The range was full, but it didn’t take more than a minute for several players to offer to share their spot with me to warm up. I heard some friendly trash talking at the other end of the range that ended up being Fire Pit Collective founder Matt Ginella dusting off a persimmon, resulting in a worm burner down the sloped range. He laughed it off and challenged his onlookers to do better.

There was certainly a party atmosphere similar to that of a summer barbecue, but don’t let the music, beer or dogs fool you, these players came to win. The max handicap is 14, but the average at the Goat Hill was just under 5. (Sitting comfortably above a 14-handicap, I was given an exception in the name of journalism.)

For the first round, I was paired with Ginella and John Ashworth—a 5- and 4-handicap respectively. Ginella strolled up to the first tee blaring 1990s rap, wearing a Linksoul T-shirt, tall crew socks and a flat brim. We found John fixing tee markers at the forward tees. Also in a Linksoul T-shirt, he greeted us like family, ensuring we had a proper, unhurried introduction before heading out on the course.

The two would place third in the tournament, but their carefree attitudes made it feel like we weren’t even keeping score. They applauded my good shots and made no judgment on my not-so-good shots. I kept my score diligently despite knowing I had no chance of placing, but my playing partners acted like I was in contention on every shot. My much lower skill level did not lower their respect for me as a golfer. It was eye-opening. I felt more comfortable and confident playing in a tournament with very well-known and respected personalities in golf than I have at most private courses I’ve visited. Maybe it was the casual dress code or the combination of Ginella’s energetic personality with John’s unpretentious attitude, but I kept thinking to myself “Wow, this is what golf should feel like all the time.”

Even though I was nowhere near being in contention, I left the course excited to get back for the second round. Comfortable enough to ditch the collared shirt I initially wore trying to create the image of a more "serious" golfer to make up for my lack of skill, I decided to wear the most comfortable shirt I packed. The next day, I returned to the course confidently wearing a blue short-sleeved running T-shirt that I planned to wear on the plane home. This outfit was just as accepted as my collared version on the previous day, although there were several players that seemed to similarly gain the confidence to dress a little more comfortably after day one.

If there were any thoughts that playing with two of the nicest people in the golf industry—one being the head of the company putting on the tournament—may have created a facade that wasn't genuine to the rest of the field, my second-round playing partners proved the fun and accepting atmosphere was universal. I was paired with the only other woman playing in the tournament and her boyfriend. Both were locals part of the Linksoul community. They were just as friendly and supportive of me and my below-average golf game. They brought their puppy along for the ride who had better on-course etiquette than most golfers I know. When finally I'd had enough of my golf shoes and swapped to flip-flops, my playing partners didn't flinch at all. When I brought it up to try and save myself any impending embarrassment, they shook it off with a "I love playing barefoot, it's such a good feeling." I was again put at ease by how easygoing these golfers were and inspired by the idea that tournament play could actually feel so relaxed and unpretentious.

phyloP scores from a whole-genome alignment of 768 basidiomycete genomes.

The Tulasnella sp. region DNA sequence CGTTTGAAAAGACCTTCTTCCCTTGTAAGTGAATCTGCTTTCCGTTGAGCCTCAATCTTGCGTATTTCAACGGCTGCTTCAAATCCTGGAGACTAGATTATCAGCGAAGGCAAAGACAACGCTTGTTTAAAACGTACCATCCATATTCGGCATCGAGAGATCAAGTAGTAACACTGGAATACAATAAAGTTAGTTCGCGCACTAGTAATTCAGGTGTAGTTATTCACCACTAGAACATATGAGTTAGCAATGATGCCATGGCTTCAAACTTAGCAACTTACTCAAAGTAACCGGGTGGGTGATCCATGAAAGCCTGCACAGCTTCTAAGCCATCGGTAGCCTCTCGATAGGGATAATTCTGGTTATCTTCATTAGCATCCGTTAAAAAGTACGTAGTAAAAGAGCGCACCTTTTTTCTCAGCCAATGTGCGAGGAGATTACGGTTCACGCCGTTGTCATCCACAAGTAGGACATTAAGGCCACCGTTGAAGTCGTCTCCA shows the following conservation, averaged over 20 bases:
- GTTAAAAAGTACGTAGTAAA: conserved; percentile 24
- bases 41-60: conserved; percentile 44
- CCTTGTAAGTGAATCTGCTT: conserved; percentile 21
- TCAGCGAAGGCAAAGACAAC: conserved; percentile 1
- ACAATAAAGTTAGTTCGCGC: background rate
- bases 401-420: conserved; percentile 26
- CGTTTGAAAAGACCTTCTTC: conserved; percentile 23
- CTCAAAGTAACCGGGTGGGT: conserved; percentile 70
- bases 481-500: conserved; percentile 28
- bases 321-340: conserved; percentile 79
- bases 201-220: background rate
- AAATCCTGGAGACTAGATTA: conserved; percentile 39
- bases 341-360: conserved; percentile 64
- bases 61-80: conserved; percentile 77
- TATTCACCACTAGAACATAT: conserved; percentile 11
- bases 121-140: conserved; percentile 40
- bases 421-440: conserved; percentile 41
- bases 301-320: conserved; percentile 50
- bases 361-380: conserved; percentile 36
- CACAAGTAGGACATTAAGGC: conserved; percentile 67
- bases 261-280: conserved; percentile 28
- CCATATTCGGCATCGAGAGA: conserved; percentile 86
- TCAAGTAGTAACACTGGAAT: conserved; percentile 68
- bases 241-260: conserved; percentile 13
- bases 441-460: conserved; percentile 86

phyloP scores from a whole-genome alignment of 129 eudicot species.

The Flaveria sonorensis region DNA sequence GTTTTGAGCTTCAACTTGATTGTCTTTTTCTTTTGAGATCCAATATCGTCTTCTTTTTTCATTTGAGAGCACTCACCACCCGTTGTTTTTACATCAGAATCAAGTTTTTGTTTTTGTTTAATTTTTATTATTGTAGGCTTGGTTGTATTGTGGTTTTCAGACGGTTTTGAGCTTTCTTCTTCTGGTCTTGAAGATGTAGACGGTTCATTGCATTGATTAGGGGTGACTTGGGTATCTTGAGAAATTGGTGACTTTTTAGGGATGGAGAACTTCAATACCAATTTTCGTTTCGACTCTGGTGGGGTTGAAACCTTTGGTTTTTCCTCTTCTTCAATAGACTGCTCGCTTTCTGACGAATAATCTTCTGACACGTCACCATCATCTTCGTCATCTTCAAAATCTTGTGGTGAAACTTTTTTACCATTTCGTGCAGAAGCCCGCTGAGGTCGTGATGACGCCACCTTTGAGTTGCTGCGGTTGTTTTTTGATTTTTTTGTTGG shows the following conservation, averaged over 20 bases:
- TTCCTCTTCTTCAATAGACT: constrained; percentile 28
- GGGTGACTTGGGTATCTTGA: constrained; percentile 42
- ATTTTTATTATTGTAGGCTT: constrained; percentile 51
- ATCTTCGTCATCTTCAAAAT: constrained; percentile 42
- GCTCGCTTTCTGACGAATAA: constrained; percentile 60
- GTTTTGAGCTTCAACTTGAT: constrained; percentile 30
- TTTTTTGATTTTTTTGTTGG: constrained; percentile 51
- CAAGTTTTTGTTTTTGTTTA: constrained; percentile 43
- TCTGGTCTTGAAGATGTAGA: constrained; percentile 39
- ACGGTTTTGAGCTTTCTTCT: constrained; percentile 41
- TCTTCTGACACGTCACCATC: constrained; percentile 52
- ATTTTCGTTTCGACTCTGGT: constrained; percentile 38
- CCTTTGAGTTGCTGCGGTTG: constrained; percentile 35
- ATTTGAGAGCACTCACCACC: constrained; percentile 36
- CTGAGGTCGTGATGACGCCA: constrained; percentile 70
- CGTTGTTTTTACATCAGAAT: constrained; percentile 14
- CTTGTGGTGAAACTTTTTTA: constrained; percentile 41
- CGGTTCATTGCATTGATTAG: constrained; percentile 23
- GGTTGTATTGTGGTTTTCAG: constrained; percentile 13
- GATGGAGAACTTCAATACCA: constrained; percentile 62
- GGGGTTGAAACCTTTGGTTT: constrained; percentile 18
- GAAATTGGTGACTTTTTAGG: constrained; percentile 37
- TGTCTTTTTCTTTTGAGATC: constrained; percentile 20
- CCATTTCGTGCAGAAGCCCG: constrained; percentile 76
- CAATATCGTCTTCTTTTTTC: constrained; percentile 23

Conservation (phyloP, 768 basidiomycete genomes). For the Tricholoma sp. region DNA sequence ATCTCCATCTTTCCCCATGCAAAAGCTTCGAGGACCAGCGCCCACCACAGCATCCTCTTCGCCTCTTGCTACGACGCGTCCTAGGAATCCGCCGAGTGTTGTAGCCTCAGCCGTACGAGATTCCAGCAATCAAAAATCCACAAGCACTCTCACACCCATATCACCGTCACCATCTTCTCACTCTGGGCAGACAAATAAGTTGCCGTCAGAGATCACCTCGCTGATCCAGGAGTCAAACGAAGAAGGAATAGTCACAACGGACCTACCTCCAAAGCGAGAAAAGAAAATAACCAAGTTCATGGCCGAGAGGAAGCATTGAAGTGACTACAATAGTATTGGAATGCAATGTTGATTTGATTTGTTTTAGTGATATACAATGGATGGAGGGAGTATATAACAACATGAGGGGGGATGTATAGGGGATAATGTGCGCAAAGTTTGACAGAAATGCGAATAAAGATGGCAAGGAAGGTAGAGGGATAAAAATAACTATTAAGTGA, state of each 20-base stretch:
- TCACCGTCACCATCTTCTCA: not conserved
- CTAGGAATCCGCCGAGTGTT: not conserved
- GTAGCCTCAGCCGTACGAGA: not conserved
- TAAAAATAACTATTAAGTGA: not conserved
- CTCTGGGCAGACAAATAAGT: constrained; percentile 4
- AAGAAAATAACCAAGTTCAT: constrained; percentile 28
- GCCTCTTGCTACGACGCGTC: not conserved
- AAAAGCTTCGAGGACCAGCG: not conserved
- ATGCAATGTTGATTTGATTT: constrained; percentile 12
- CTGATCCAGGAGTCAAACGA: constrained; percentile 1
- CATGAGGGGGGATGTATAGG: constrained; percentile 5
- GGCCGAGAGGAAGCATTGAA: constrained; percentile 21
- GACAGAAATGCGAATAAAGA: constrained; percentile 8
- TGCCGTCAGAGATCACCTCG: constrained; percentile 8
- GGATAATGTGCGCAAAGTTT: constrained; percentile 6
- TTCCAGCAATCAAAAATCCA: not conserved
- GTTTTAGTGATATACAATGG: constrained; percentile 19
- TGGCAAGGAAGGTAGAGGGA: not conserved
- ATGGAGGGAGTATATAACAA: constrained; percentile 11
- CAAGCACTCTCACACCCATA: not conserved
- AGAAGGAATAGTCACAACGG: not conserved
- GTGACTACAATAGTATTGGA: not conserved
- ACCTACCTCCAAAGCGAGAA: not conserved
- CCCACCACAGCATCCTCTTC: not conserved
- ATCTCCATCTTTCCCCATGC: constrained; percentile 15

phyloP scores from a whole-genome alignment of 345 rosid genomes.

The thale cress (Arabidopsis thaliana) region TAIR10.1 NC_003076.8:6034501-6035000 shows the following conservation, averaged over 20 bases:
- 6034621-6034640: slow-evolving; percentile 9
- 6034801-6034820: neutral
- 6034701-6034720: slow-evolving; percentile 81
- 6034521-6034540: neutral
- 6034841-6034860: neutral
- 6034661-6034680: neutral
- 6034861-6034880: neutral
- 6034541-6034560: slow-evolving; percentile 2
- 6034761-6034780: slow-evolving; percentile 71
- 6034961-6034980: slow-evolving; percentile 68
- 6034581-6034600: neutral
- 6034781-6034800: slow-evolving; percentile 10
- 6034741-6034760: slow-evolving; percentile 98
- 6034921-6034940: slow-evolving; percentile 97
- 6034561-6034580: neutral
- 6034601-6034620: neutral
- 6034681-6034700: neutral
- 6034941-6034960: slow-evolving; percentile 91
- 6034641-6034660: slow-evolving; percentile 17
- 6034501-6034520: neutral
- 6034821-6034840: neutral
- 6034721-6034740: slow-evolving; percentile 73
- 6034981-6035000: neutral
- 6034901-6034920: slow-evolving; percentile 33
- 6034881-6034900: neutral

Since then, I’ve tried to bring this comforting atmosphere to the rounds I play, especially with my friends that are new to the game. I encourage them to wear what makes them comfortable, not to be discouraged to play with better golfers and to remember they deserve to be on the course just as much as anyone else. We play without judgment, focus on fun and celebrate good shots like it just won us the tournament—because competitive golf is what you make it.

If collared shirts, sit-down dinners in a banquet hall and shoes are your style for tournament play, that’s fine, but golf needs more options for all types. I’ve never felt so comfortable and welcome at a golf event while bringing up the average handicap of the field. Events like these are good for golf. Competitive golf tournaments do not need to look or feel like a professional tour event. You can have the fun atmosphere of a Fourth of July scramble with the competitive edge of a club championship.

Playing in this event helped me gain more confidence in my game and has changed my perspective of what tournament golf is (and can be). We all want to play well, have fun and enjoy some healthy competition, regardless of how many swings—or emergency footwear changes—it takes to get through the round.